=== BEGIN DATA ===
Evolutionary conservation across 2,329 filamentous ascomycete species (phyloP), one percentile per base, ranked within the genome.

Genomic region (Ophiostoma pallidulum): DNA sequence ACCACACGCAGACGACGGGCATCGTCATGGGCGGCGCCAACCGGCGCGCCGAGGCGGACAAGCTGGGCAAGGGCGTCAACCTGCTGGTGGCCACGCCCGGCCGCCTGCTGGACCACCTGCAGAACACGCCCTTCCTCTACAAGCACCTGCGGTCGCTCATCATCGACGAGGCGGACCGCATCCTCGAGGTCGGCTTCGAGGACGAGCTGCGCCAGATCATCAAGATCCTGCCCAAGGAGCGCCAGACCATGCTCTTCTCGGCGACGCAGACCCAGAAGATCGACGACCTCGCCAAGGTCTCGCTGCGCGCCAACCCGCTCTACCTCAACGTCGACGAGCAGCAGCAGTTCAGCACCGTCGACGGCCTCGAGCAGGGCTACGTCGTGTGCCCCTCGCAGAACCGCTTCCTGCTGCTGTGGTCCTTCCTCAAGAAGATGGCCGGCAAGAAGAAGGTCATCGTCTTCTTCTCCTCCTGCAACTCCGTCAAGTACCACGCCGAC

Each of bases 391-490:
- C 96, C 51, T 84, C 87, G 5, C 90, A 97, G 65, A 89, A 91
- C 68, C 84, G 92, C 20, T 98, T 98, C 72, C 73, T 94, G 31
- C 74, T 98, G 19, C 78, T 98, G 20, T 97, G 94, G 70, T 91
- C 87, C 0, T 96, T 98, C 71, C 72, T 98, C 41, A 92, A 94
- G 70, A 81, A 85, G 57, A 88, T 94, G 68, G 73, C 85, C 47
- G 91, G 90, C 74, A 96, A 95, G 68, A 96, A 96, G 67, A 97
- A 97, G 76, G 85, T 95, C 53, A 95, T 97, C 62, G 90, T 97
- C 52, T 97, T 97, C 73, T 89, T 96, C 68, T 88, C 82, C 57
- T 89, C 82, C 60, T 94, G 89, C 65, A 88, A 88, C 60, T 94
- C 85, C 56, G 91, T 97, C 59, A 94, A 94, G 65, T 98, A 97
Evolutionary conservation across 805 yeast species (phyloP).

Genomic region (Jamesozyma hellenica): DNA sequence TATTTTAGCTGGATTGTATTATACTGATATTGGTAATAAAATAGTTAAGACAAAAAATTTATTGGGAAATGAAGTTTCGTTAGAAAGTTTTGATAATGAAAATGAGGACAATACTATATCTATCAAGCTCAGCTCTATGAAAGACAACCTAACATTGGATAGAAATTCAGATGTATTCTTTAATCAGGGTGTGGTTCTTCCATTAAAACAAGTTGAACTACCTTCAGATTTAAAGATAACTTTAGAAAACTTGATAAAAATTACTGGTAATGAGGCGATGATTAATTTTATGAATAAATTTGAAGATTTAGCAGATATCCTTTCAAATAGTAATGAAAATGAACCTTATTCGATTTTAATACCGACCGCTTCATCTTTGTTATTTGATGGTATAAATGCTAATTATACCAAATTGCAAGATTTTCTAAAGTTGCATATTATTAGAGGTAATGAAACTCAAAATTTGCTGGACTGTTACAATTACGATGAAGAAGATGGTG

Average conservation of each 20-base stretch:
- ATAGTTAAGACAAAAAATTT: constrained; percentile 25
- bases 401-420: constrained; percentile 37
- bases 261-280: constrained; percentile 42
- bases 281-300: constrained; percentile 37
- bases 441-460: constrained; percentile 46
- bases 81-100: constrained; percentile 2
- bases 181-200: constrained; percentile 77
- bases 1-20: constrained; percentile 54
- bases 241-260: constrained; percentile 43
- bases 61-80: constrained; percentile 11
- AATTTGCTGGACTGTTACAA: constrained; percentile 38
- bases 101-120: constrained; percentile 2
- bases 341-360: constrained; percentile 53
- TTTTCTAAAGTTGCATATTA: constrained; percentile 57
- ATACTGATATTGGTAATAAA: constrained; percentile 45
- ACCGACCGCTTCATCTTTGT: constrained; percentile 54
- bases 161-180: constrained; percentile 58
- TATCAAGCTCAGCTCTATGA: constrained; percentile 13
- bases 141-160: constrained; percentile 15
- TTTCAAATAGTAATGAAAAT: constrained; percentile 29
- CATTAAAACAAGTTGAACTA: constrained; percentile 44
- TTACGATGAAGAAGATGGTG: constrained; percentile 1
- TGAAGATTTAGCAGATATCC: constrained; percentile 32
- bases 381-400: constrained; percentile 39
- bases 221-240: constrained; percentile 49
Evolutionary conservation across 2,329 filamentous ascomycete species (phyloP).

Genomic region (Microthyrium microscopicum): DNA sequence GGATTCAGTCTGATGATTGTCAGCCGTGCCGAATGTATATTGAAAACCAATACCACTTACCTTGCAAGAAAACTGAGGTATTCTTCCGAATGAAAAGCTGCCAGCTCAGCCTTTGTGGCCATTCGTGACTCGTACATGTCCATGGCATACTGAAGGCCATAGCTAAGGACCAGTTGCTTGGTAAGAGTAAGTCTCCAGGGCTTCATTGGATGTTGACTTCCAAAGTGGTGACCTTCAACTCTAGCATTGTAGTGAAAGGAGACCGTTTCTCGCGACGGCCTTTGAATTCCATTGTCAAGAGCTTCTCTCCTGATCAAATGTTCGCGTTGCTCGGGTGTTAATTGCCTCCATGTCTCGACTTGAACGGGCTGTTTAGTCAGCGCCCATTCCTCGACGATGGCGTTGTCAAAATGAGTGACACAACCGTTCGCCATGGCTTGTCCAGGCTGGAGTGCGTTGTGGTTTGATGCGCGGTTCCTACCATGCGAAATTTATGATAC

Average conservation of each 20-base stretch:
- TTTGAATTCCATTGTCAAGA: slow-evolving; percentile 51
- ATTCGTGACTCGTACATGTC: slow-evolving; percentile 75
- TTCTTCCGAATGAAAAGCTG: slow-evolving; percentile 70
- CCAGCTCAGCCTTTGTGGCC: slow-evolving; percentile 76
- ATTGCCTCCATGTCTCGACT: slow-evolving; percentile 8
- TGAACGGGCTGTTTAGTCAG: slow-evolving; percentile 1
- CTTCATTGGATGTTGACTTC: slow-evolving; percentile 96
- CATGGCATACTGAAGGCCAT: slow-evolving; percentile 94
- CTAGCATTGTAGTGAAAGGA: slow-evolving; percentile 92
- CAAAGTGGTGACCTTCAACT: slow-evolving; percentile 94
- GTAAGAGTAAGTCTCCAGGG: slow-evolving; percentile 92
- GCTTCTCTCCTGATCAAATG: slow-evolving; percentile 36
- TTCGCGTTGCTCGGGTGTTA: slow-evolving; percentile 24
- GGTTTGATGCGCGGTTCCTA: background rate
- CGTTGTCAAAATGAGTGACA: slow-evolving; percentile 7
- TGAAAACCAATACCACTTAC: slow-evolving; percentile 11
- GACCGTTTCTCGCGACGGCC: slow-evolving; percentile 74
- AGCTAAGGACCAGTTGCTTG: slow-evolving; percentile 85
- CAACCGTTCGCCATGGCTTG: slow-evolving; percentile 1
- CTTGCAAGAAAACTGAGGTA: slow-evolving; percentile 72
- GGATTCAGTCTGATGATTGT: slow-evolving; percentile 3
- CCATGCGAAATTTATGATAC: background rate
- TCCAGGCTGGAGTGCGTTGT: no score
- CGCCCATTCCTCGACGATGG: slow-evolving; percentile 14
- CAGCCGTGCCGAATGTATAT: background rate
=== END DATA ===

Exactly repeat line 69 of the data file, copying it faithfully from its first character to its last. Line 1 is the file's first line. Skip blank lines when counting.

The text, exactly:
- CAGCCGTGCCGAATGTATAT: background rate